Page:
Digital radio can be received using a radio displaying the DAB digital radio logo. Digital radios use a conventional aerial to pick up signals.
According to the BBC who have been supporters of DAB radio, GCap also plans to sell its stake in Digital One, a national broadcasting platform for digital stations. They raise the question as to whether this mean the last rites for DAB? It is not just the closing of the stations that is a blow for the format, but the comments made by GCap’s chief executive Fru Hazlitt say the BBC on their web site.
GCap sees better prospects in FM and broadband radio, that digital radio was too expensive and that it has not been embraced by consumers in the way GCap anticipated. Richard Wheatley, the chief executive of The Local Radio company in the UK , has recently conjured up the spectre of Betamax, in unfavourable relation to digital radio. He said that DAB did not have any killer application, and that listeners were moving more to the internet for their radio experience.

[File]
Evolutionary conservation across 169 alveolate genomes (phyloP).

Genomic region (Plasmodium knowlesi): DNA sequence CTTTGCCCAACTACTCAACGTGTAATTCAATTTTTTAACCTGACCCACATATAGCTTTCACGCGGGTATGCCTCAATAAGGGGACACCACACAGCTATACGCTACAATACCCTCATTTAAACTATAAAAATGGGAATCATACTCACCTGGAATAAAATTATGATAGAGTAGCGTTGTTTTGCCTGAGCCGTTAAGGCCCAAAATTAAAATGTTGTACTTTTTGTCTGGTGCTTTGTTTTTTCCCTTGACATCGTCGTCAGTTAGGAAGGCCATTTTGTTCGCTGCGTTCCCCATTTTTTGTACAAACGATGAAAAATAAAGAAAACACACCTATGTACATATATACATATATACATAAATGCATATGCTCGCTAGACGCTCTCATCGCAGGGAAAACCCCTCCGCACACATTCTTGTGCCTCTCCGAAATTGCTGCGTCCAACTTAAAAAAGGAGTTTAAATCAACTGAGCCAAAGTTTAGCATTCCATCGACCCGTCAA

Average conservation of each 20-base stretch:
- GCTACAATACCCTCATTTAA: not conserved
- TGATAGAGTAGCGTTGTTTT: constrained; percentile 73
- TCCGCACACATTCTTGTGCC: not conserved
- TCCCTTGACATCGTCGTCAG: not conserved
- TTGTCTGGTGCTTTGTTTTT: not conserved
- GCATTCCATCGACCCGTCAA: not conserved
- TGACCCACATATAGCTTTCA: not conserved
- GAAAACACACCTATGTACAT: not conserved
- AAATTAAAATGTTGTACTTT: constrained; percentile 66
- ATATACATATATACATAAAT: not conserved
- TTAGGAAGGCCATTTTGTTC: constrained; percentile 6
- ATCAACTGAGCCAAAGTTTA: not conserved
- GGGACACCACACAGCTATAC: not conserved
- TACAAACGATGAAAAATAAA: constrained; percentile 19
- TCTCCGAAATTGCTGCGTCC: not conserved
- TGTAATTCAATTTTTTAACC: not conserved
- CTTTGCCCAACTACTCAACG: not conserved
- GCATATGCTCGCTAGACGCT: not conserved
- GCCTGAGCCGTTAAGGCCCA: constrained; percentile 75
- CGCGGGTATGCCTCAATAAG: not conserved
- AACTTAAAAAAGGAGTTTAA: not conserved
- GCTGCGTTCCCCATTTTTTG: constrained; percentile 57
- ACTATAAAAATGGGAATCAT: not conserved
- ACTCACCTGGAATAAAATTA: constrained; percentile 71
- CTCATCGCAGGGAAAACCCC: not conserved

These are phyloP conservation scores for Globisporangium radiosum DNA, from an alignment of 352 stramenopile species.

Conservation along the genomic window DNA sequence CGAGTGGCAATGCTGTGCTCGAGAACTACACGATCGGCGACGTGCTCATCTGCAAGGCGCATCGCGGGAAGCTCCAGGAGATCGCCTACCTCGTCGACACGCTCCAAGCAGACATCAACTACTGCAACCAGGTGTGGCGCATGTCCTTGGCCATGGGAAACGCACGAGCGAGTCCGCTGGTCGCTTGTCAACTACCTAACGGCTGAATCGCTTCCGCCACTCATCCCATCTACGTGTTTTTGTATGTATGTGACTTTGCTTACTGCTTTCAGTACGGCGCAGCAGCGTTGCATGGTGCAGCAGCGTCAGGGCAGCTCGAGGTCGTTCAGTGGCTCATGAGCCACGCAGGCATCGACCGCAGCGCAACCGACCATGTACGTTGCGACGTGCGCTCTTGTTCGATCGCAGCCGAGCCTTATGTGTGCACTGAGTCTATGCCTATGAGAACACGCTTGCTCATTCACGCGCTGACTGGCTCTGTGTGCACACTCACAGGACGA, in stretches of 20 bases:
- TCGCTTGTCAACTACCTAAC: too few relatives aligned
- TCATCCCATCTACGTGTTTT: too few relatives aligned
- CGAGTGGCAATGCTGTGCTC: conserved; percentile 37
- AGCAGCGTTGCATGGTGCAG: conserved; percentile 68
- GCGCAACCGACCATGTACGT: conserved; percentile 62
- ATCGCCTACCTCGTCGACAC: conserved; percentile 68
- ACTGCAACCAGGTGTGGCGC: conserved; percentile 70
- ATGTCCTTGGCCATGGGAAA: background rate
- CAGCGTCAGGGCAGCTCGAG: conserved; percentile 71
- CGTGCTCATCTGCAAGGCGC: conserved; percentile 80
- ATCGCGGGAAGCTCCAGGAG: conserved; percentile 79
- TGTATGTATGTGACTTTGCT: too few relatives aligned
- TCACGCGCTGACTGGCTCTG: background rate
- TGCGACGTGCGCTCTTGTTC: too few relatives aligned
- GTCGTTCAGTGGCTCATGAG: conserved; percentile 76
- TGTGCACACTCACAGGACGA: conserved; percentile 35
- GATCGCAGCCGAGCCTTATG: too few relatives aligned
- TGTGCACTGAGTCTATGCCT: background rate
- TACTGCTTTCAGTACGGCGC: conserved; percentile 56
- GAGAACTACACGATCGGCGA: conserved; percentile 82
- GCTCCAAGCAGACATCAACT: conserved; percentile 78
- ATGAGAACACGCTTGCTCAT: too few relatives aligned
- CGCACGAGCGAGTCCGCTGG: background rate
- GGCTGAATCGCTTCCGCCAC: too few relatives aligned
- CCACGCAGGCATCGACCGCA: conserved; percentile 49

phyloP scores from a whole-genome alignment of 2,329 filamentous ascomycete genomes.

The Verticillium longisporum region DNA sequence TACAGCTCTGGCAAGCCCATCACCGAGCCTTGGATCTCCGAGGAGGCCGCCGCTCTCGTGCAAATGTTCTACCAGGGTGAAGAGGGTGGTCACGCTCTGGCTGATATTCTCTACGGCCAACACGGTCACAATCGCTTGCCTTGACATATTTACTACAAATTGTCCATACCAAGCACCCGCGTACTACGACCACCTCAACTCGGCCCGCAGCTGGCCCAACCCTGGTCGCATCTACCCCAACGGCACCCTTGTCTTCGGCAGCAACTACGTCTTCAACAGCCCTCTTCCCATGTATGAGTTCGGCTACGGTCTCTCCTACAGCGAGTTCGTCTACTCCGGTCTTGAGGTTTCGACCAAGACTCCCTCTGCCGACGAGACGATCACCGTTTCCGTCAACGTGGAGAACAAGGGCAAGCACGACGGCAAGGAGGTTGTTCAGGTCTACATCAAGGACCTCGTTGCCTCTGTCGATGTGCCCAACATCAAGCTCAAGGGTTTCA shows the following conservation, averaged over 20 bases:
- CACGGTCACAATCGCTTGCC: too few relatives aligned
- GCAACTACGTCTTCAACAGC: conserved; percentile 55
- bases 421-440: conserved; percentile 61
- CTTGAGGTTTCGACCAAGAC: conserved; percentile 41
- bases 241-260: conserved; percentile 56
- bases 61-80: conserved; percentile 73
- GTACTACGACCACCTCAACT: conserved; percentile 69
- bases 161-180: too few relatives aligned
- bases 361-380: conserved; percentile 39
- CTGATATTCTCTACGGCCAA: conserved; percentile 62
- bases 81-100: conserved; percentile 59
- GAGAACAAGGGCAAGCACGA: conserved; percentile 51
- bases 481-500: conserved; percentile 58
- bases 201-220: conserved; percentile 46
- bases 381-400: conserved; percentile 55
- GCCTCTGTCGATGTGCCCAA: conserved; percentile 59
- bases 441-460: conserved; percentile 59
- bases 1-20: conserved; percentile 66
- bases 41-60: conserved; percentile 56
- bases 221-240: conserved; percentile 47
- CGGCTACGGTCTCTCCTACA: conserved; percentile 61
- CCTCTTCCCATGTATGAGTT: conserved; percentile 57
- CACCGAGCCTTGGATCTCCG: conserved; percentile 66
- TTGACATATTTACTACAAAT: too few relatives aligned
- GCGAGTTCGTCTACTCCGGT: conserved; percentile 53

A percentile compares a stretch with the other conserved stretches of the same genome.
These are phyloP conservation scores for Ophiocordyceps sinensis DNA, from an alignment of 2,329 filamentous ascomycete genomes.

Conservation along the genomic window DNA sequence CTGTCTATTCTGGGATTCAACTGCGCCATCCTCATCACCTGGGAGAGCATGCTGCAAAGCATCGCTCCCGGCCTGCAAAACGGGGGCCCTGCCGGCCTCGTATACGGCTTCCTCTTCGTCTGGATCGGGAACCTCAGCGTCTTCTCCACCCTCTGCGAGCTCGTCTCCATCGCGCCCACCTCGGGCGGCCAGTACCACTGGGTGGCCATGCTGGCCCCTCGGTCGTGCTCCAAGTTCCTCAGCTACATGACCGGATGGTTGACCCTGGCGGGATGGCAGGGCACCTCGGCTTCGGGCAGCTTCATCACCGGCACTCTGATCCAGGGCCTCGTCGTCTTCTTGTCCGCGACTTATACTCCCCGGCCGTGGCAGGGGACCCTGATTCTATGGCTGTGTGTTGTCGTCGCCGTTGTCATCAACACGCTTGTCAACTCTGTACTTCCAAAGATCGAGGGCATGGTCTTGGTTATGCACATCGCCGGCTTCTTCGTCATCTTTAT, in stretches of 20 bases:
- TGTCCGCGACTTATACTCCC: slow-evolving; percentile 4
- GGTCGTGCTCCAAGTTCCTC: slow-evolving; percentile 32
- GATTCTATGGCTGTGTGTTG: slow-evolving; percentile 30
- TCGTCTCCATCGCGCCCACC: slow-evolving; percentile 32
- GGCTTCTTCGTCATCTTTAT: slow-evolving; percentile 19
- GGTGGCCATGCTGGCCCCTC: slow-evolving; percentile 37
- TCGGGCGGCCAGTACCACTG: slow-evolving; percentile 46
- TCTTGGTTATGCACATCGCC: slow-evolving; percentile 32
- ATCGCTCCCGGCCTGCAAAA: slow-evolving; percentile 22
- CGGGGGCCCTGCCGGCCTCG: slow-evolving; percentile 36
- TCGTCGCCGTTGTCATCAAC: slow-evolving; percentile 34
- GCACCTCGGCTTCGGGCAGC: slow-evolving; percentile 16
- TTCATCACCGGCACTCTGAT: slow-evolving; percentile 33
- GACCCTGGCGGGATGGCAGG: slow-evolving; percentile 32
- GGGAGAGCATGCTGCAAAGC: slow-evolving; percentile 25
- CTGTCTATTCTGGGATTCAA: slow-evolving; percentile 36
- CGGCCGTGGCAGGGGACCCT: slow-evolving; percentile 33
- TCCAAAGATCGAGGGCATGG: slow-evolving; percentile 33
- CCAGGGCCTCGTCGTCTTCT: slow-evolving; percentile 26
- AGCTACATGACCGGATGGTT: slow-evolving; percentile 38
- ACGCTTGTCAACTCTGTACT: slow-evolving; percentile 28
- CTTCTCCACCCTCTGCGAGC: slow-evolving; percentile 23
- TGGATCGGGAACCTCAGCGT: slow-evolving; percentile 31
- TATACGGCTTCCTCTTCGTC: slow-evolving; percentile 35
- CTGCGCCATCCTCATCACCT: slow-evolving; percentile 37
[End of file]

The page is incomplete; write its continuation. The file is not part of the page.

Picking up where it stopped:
His comments were made in a report by media and telecoms specialist Enders Analysis which called into question the whole future of DAB. Are there other potential stumbling blocks to the future progress of DAB? Only a minuscule number of cars in the UK have a DAB radio installed.
This alone may have convinced the government that the country is not yet ready for a switchover to digital radio, of a type seen in the planned switchover to digital television. With more than one million DAB radios sold in the UK in the last three months of 2007, taking the total figure in households to 6.5 million some are saying that there could be some expensive lemons left on shelves.
BBC Radio and 4 Digital Group have confirmed their commitment to developing digital radio in the UK. They have pledged to look at ways of “encouraging more rapid consumer take-up of digital radio” and developing the available technology to secure a successful future for DAB.